Here’s another look at those massive pipes from a different perspective, way up on the mountain looking down at Castaic Lake.
Time to head down into the guts of the plant. We step off the elevator to a balcony overlooking a giant windowless chamber four stories tall.
The six turbines are in a vast windowless chamber. The pressure of the water coming downhill in the giant pipes spins the hydroelectric turbines, generating power for Los Angeles. More than 50 LADWP employees keep the plant running.
Below you can see two of the six turbine units. Unit 3 on the left, is covered and is ready to produce electricity as water spins the turbines inside it. Unit 4, on the right, is open for maintenance.
The six turbine units look like giant spools sunk into the floor. They put out enough energy, when they are all spinning, to power 83,000 homes over the course of a day. Their output is huge in comparison to LADWP’s largest chemical battery, which is a 20 megawatt lithium ion battery, which can power about 600 homes over a day.
Here is a view of the turbine in Unit 5. It’s been lifted partially above the floor of the turbine room. Each turbine weighs 550 tons. To lift them up takes two cranes that move the length of the room.
It takes a lot of pipes and plumbing to control the flow of water in this pumped storage plant. We descend several flights of stairs to get to the bottom of the plant to see the pumps.
At the very bottom of the plant, we’re 90 feet under the water level of the lake.
The pumps are what makes this plant different from an ordinary hydroelectric plant. There are six giant pumps — each with a shiny silver piston arm. They are pushing water back up the mountain to Pyramid Lake in the same 30-foot-diameter pipes that brought it down to Castaic Lake.
Recirculating the water like this takes a lot of energy — but that’s okay. DWP has more wind and solar energy during the day than it can use. So rather than disconnect the solar panels and windmills, or sell the energy cheaply to someone else, DWP uses the extra energy to move the water uphill to Pyramid Lake.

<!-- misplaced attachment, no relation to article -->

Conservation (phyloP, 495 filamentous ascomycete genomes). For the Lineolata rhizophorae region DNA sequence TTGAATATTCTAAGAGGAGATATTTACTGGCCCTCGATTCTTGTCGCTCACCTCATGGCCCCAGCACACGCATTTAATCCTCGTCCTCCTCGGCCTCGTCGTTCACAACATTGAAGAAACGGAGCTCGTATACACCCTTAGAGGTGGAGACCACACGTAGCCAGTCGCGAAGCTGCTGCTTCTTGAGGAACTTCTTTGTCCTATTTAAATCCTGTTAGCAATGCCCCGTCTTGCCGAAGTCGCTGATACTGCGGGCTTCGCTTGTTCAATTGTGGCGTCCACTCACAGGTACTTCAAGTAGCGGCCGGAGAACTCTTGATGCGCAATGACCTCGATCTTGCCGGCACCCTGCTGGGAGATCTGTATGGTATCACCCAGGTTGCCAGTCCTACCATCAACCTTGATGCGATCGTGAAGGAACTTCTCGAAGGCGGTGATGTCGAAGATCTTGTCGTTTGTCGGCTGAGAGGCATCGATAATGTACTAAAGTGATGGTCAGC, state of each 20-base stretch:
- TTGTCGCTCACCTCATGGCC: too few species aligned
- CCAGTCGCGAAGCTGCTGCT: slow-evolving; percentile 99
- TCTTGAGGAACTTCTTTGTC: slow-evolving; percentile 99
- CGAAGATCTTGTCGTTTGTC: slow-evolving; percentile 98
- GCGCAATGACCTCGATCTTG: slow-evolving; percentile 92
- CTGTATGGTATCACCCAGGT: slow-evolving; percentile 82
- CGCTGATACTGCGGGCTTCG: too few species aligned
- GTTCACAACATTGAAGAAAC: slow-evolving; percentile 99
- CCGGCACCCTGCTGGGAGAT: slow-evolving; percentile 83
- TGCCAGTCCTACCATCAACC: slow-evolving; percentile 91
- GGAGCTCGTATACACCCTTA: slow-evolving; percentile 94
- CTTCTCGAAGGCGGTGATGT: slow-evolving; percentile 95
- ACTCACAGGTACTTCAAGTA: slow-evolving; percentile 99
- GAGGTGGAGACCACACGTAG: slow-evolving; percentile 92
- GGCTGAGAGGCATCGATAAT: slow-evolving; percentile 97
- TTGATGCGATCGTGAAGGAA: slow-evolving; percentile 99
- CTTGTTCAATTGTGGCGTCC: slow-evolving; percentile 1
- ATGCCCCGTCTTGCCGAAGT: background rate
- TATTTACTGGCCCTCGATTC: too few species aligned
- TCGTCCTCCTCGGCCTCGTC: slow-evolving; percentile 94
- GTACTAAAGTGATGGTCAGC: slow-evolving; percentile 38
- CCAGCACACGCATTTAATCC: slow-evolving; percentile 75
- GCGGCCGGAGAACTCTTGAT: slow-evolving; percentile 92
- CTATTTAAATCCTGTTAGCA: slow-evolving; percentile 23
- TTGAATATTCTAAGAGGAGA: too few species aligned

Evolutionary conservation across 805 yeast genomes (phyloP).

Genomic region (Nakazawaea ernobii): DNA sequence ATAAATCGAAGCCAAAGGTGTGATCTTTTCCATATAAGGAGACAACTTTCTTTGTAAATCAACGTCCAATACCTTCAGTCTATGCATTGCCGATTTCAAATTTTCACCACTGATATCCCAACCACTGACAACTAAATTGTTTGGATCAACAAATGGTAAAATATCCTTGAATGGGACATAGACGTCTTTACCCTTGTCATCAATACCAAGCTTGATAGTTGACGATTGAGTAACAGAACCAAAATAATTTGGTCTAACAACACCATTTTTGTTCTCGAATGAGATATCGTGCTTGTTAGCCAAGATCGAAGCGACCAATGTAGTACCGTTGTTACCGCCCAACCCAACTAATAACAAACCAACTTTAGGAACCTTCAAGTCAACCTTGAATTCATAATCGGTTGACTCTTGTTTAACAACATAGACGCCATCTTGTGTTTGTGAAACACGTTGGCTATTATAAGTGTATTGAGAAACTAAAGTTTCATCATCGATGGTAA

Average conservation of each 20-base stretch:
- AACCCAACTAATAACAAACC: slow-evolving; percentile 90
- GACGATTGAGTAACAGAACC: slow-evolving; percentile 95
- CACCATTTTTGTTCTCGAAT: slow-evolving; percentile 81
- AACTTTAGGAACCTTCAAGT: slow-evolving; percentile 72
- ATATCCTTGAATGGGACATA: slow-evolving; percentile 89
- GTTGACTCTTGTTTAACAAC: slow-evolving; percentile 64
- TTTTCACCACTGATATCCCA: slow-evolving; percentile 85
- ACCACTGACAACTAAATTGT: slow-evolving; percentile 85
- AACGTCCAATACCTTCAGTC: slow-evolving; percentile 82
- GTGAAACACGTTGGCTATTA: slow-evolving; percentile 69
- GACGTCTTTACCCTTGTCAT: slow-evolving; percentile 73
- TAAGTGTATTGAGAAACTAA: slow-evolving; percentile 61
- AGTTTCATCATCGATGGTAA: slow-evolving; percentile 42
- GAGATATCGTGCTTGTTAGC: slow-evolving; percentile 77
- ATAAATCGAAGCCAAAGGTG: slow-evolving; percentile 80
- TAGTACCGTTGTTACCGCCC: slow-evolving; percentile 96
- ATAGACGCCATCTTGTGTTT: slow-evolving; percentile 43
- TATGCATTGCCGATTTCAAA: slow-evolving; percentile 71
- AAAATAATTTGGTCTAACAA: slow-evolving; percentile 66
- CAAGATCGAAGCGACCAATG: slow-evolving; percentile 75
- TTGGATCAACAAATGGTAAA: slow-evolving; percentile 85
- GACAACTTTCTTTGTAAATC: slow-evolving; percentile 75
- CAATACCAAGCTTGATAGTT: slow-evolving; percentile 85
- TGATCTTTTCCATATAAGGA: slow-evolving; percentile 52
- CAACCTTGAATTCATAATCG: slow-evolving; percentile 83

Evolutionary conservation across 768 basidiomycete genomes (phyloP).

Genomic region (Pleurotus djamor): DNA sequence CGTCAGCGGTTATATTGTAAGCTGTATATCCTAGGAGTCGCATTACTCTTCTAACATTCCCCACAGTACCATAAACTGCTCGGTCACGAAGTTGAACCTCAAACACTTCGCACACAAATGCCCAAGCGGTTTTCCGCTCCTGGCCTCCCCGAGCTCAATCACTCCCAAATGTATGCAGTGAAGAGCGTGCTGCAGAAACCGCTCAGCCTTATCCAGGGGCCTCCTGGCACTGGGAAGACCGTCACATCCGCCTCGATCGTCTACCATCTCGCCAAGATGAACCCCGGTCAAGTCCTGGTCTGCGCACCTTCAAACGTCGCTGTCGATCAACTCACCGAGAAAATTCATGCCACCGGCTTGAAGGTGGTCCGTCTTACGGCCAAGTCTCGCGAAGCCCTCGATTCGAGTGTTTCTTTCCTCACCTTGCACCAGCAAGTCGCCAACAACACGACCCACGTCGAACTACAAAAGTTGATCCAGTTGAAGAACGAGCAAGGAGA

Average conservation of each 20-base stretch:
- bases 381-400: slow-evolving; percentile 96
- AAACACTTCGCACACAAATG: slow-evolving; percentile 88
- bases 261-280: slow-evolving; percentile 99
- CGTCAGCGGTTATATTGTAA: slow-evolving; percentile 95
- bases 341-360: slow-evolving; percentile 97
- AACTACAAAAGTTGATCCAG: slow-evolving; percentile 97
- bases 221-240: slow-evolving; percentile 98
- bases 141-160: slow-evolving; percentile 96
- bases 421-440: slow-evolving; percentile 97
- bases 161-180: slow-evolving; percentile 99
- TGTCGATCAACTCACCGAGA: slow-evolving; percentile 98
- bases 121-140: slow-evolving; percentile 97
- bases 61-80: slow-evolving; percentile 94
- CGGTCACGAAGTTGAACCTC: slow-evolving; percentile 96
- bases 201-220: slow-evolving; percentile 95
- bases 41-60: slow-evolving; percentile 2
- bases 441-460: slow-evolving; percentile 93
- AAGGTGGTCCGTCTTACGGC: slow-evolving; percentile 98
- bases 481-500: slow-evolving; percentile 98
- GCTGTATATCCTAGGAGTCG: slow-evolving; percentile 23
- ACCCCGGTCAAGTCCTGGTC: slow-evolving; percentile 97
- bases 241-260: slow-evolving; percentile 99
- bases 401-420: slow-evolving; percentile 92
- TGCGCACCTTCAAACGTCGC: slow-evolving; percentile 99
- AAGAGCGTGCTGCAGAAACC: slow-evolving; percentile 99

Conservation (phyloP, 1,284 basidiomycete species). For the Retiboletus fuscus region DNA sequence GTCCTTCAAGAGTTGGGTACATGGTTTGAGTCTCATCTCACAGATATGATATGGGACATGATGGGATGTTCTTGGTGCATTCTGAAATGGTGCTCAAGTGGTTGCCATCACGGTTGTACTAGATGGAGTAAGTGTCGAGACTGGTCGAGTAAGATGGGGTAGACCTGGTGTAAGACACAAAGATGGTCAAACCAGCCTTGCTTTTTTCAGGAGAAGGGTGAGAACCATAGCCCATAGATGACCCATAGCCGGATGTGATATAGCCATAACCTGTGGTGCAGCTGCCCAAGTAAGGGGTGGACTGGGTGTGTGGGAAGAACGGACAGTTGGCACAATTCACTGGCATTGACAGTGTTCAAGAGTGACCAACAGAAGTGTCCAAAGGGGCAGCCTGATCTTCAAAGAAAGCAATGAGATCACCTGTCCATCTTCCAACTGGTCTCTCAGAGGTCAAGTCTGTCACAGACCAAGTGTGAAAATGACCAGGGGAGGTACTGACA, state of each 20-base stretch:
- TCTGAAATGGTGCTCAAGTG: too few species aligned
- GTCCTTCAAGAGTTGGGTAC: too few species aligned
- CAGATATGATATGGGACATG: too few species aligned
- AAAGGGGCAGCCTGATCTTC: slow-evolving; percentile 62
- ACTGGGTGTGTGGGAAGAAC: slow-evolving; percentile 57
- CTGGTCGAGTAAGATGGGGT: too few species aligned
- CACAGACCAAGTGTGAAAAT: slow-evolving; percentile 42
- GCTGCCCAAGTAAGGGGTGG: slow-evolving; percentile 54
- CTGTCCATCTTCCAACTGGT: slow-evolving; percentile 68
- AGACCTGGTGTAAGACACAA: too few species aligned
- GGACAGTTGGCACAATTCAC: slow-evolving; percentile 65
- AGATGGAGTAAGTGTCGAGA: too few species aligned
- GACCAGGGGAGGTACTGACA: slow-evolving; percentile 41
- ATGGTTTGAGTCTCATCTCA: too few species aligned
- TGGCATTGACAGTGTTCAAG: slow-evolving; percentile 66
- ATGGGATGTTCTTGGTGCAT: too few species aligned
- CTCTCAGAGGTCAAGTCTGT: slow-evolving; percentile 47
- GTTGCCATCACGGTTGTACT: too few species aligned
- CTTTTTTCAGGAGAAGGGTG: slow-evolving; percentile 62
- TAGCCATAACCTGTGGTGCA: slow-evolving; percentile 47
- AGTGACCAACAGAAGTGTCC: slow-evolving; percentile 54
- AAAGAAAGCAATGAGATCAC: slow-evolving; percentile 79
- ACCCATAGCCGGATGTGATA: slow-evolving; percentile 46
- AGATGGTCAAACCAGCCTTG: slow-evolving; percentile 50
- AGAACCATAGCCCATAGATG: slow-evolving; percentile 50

Once the water is waiting uphill at Pyramid Lake, it’s stored energy, ready to flow back downhill to generate energy when L.A. needs it, late in the day.
This battery-like combination — pumps and turbines — can be built very big. And they use the most reliable force on Earth — gravity.
Elderberry Forebay is a section of Castaic Lake that holds the water that gets recirculated between Pyramid Lake and Castaic to produce electricity.
Assistant general manager Reiko Kerr says they could pump water from Lake Mohave 20-some miles upstream to Lake Mead to run through Hoover Dam’s giant hydroelectric turbines.
“You already have the dam, you have the generators, you have the transmission lines — you basically need a set of pumps and pipelines,” Kerr said.
The eventual size depends on the number of other agencies that might invest in the project.
“That upper reservoir is huge — Lake Mead — so you could store power in the form of water up there for potentially months, and seasonally,” she said.
The Hoover Dam pumped storage project could come online by 2030, adding to the energy storage L.A. needs to get to 100% renewable energy.
LOS ANGELES – One hundred and forty-three years after the first gusher spewed forth in California, it still comes as a surprise to people that the state produces as much oil as Alaska — and in some years even more. Oil production in California has been hidden on high school campuses, tucked in behind housing developments, surrounded by almond orchards. It pushes up against neighborhoods in Los Angeles, where heat, time and tectonic forces turned the remains of Miocene marine life into vast reserves of oil. It occupies the flatlands of the Central Valley, where in some places pumpjacks spread out for as far as the eye can see.
California oil has lifted people out of poverty and helped the nation win wars; it has built a $14 billion economy in the Central Valley that directly or indirectly provides more than 60,000 jobs. Though it accounts for only 3% of the state’s economy, it has defined California’s culture perhaps more than has any other industry. The Golden State’s true gold came not in the form of yellow rock, but from the pale-greenish shale and drab gray sandstone that oozed the liquid hydrocarbon we call petroleum.